...
On Nov 12, 7:53 pm, Sqwertz wrote:
On Sat, 12 Nov 2011 17:14:35 -0800 (PST), ItsJoanNotJoann wrote:
I've seen this before, not the ATK version, of roasting a turkey
breast down and then flipping to brown. I just don't know if I'd want
to wrestle with a hot turkey turning it over.


Can you not try this with perhaps a large chicken for your first run?


Every year, like clockwork, I launch into a crusade explaining the
virtues of roasting turkeys breast side down for the bestest most
moistest turkey ever.

And each year, like clockwork, I get a bunch of sadass excuses like,.
"It's too hard to flip" (who said anything about flipping?), "It
looks ugly", "I just don't want to do it", "whine, moan, bith,
cry...".

So this year I'm going to make that half-hearted rant. But in 10
years, when everybody is roasting their turkeys breast side down, I
WILL be back. And you know what I'm going to say? The same hting I
did when everybody told me I was crazy for killfiling Google groups.

This does no mean I won't be back in a couple weeks for my annual
"Friends don't give friends Fruitcake" rant.

-sw




Ok, ok. Don't get your nesting box straw all torn up. I've not done
it and it does sound a bit 'dangerous.' I'm eager, truly, to read how
you get the bird on it's back without suffering a burn or the hair
raising possibility of it ending up on the kitchen floor. So please
explain as I *would* like to know.


I've done this mucho tiempos on the grill, though not in the home oven for a
long time. On the large kettle grill, baking indirectly, with drip pan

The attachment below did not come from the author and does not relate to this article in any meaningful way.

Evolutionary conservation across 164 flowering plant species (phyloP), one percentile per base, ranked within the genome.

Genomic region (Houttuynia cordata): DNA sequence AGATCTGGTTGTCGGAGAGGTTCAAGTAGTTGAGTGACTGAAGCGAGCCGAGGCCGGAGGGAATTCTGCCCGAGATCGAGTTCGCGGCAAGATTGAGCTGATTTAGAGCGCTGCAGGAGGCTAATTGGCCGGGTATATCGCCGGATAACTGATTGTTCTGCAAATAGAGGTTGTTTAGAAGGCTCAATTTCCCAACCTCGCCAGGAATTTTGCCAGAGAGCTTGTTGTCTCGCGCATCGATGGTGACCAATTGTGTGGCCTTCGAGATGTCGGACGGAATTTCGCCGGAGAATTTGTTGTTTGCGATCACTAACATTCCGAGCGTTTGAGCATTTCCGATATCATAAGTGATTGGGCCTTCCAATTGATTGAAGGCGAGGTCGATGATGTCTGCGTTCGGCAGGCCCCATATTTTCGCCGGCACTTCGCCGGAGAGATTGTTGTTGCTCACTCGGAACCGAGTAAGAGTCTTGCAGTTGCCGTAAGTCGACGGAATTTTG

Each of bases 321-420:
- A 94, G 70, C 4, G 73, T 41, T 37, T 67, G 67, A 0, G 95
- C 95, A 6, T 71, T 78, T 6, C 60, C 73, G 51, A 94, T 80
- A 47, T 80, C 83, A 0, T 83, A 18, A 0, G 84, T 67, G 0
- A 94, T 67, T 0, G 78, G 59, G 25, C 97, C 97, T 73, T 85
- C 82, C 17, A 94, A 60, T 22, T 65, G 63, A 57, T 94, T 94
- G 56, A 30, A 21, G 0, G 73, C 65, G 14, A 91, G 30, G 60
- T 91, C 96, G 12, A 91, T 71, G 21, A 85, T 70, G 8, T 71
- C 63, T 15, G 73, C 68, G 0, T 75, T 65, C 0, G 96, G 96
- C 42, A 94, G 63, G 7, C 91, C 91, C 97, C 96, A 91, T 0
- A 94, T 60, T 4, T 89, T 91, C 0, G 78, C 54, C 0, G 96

underneath, and with coals on both sides, I use a non stick rack to hold the
turkey, one with a fairly wide angle.

I start with breast side down for 30+ minutes, and then rotate with tongs 90
degrees to either side. I leave it on side #1 for 15-20 min. and then rotate
90 degrees to breast side up for 20 min. Then I finish off with the other
side until the proper thigh temp. is reached.

I think the most important thing on the grill is to roast with a non stuffed
bird, and to stick around 12lb.

Kent



  #8 (permalink)  
Old 13-11-2011, 05:08 AM posted to rec.food.cooking
external usenet poster
 
Posts: 51,127
Default Turkey on America's Test Kitchen

On Sat, 12 Nov 2011 18:59:39 -0800 (PST), ItsJoanNotJoann
wrote:

Ok, ok. Don't get your nesting box straw all torn up. I've not done
it and it does sound a bit 'dangerous.' I'm eager, truly, to read how
you get the bird on it's back without suffering a burn or the hair
raising possibility of it ending up on the kitchen floor.


And with no dents on the breast that match the rack wires.

So please explain as I *would* like to know.


I've done cooked a turkey breast down. Flipping it wasn't a big deal,
but I thought the result was ugly and didn't do that again.

--
All you need is love. But a little chocolate now and then doesn't hurt.
  #9 (permalink)  
Old 13-11-2011, 05:24 AM posted to rec.food.cooking
external usenet poster
 
Posts: 51,127
Default Turkey on America's Test Kitchen

On Sat, 12 Nov 2011 19:44:46 -0800, "Kent"
wrote:

I've done this mucho tiempos on the grill, though not in the home oven for a
long time. On the large kettle grill, baking indirectly, with drip pan
underneath, and with coals on both sides, I use a non stick rack to hold the
turkey, one with a fairly wide angle.

I start with breast side down for 30+ minutes, and then rotate with tongs 90
degrees to either side. I leave it on side #1 for 15-20 min. and then rotate
90 degrees to breast side up for 20 min. Then I finish off with the other
side until the proper thigh temp. is reached.